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So is the Canon R5 a bird photography body? (1 Viewer)

I was the same as you I used my 7D MKII constantly for the reach, but the more I used the 5D MKIV with the same lenses I realized that the reach was nice but what was more important was the noise handling and better sensor of the 5D.
It's always nice to have two bodies with you when you are out incase you need to change quick, but I cannot see myself carrying anything but the R5 from now on. The animal eye detect is a massive game changer even with stacked converters.
I have probably not used all combinations of my lenses yet, but all the ones I have tried work far better than they did on the older bodies. I have no intention of buying any RF lenses at the moment, I could be temtped if they bought out a 105mm macro but that is it.
The image cropability is better, the image quality is better, the IBIS and tracking is better. Use the inbody 1.6 crop to achieve the same as the 7D, why would'nt you if the bird is not going to fill the frame anyway.

I have EF400mm F4 DO IS II USM
EF100-400mm F4.5-5.6L IS II USM
EF70-200mm F2.8L IS II USM
EF2x III
EF1.4x III
 

colincurry

Well-known member
Thanks, Dale.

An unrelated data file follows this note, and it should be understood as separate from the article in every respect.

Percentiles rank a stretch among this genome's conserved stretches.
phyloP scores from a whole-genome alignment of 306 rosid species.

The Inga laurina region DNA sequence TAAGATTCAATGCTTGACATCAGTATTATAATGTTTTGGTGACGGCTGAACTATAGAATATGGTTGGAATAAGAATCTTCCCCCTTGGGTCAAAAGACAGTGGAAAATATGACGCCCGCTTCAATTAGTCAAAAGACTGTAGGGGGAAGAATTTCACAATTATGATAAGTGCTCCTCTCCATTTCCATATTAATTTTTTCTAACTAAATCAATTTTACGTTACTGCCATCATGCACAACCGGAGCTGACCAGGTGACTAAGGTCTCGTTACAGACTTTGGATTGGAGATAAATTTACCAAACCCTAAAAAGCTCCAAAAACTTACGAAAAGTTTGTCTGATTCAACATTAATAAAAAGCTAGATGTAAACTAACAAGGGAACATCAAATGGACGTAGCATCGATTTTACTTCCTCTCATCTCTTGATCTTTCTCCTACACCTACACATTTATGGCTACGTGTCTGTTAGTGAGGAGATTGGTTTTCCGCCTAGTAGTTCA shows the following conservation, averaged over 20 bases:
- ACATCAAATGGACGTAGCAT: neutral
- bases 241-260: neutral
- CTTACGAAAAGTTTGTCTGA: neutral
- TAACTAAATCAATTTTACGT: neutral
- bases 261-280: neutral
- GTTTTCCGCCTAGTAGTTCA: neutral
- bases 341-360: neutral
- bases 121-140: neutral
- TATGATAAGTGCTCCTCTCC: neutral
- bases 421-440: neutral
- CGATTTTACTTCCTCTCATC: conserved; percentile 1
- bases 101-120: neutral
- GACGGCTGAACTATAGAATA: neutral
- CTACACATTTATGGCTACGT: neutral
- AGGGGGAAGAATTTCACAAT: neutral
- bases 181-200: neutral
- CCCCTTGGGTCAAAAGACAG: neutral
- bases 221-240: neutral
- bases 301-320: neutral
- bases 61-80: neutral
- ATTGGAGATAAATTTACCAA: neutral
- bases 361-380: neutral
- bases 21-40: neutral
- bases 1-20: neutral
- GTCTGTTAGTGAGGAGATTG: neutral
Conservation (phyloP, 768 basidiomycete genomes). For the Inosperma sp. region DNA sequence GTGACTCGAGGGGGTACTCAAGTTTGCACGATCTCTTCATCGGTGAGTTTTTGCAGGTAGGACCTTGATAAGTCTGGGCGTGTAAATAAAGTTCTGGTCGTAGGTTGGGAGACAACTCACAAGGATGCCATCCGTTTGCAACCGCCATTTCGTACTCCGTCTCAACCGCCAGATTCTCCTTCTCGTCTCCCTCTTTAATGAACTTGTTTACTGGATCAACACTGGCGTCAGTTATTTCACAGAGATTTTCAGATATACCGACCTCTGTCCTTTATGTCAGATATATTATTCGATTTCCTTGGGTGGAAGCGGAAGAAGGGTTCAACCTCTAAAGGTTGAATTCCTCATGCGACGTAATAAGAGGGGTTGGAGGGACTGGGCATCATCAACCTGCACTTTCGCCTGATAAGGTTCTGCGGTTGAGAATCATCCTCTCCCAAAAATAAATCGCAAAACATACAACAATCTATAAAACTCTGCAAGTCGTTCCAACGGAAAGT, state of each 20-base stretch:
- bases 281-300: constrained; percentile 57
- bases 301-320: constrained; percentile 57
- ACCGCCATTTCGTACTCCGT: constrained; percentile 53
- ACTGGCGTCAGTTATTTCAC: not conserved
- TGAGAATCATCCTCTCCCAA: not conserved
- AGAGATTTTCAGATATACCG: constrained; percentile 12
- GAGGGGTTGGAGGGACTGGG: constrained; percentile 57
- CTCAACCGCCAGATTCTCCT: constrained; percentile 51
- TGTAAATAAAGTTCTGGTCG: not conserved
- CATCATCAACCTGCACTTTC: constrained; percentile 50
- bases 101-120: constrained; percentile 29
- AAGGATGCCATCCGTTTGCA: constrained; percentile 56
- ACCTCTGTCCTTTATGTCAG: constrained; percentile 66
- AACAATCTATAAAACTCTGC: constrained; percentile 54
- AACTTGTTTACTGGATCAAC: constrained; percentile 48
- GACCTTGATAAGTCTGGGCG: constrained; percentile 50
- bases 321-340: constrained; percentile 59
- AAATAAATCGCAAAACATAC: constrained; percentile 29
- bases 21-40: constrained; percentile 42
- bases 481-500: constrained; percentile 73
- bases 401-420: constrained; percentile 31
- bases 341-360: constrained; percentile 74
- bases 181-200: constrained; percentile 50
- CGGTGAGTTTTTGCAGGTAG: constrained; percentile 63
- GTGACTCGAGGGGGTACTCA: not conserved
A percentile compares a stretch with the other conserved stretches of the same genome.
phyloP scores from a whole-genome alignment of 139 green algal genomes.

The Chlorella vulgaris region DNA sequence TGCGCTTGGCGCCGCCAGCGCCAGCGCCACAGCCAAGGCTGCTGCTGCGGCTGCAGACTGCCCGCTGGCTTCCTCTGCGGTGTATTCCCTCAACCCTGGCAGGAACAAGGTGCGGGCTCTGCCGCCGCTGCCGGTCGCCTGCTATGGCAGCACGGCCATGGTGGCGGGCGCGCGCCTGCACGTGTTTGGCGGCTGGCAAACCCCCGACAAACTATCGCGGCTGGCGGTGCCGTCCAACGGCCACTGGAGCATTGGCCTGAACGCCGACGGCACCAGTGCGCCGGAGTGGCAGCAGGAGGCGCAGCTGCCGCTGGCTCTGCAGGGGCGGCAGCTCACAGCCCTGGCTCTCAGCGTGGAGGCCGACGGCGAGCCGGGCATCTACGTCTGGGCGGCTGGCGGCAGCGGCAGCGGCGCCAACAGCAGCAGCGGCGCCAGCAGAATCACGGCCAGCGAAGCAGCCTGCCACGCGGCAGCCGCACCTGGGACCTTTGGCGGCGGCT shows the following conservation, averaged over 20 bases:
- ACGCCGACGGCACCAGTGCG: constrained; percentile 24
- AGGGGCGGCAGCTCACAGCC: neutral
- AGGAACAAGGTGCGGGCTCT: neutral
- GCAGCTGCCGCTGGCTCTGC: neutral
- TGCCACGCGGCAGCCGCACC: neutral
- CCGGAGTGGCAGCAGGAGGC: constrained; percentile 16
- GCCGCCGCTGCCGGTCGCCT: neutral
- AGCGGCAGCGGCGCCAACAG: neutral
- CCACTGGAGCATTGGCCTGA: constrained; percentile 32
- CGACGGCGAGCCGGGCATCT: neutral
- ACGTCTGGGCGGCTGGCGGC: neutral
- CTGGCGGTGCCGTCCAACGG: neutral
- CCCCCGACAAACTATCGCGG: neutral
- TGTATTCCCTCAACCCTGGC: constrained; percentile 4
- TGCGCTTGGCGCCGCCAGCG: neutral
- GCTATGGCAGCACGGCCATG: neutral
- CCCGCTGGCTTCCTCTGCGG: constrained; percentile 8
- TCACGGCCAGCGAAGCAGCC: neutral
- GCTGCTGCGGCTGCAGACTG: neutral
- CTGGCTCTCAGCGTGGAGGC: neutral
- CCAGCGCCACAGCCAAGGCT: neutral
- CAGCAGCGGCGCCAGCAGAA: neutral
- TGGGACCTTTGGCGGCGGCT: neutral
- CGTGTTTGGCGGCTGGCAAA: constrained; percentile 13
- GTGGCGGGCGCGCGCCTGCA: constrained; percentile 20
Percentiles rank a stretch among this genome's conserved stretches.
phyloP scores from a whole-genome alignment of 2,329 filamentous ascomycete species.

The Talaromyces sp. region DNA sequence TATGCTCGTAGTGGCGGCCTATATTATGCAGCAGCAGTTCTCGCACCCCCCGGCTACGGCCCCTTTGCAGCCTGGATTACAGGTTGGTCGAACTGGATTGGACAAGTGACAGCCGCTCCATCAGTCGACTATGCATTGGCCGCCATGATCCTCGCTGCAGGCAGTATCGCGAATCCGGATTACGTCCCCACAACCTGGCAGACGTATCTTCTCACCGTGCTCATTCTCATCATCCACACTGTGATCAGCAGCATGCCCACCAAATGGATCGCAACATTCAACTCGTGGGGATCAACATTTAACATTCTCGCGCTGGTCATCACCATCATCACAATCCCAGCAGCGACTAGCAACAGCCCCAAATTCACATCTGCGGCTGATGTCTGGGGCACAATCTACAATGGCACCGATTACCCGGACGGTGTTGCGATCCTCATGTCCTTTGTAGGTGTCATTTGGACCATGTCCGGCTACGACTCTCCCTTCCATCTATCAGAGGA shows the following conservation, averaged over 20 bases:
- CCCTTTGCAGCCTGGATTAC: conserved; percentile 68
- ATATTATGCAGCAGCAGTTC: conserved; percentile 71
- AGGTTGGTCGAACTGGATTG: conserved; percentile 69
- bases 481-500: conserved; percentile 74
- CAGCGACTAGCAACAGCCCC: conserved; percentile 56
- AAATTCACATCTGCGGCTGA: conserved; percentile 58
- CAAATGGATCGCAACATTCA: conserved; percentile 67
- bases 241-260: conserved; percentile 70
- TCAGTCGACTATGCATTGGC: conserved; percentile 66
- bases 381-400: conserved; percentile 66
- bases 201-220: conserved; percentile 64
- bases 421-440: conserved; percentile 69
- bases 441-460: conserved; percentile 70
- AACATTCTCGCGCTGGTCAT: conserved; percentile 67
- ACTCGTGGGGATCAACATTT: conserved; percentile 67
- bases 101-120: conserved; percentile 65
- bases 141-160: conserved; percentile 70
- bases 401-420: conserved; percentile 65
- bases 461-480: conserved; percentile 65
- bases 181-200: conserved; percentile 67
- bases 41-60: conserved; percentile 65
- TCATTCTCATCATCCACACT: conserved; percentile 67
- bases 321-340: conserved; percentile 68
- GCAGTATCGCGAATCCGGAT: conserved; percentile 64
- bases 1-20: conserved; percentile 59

Very encouraging especially as I would not wish to buy RF lenses.

Nonetheless, I think I shall wait and see what happens on the R7 front.

Colin
 

Matt Bell

Registered User
Supporter
I’ve decided to switch over wholesale to RF lenses, mainly for the sake of portability. So much of the birding I do involves walking long distances over rough terrain (e.g. Cornwall coast) that my EF 500 just doesn’t get many outings. So goodbye to the EF 100-400 II and EF 500 f4 II, and hello to the RF 100-500 and RF 800 f11 — or at least hello once they’re in stock (probs early April).
 

capdegat

Well-known member
I havr had the rf1.4x for some time now but being in lockdown and winter has meant I only gave it a quick test before .Took in out down the lane in preparation for march 29th as it was sunny and f10 is not really what I want on overcast North eastern days .Using it with the 100-500 and r5 , focussing seems exactly the same as without . Nothing much about so had to make do with sparrows etc but quality seems very good . Not able to retract properly is a pain but I can now live with it for what it brings as it was only meant for those really long range shots.
 

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Dave Williams

Well-known member
Very impressive, Dale.

Have you used the 1.4 tc and 2x tc separately, and with which lenses? I have the 100-400 mk2 and 1.4 tc mk3 and handhold. If so, how do they compare, please? I am still hung up over 'losing' the reach of my 7D2.

Shall probably wait until we have more definite news of the rumoured R7.

Thanks

Colin
I have a feeling you will still be deliberating about the R7Mk2 Colin! You can get the R5 complete with the basic adapter, which in my opinion is all you need, for £3230 now. The difference between the 7D2 and the R5 is light years apart.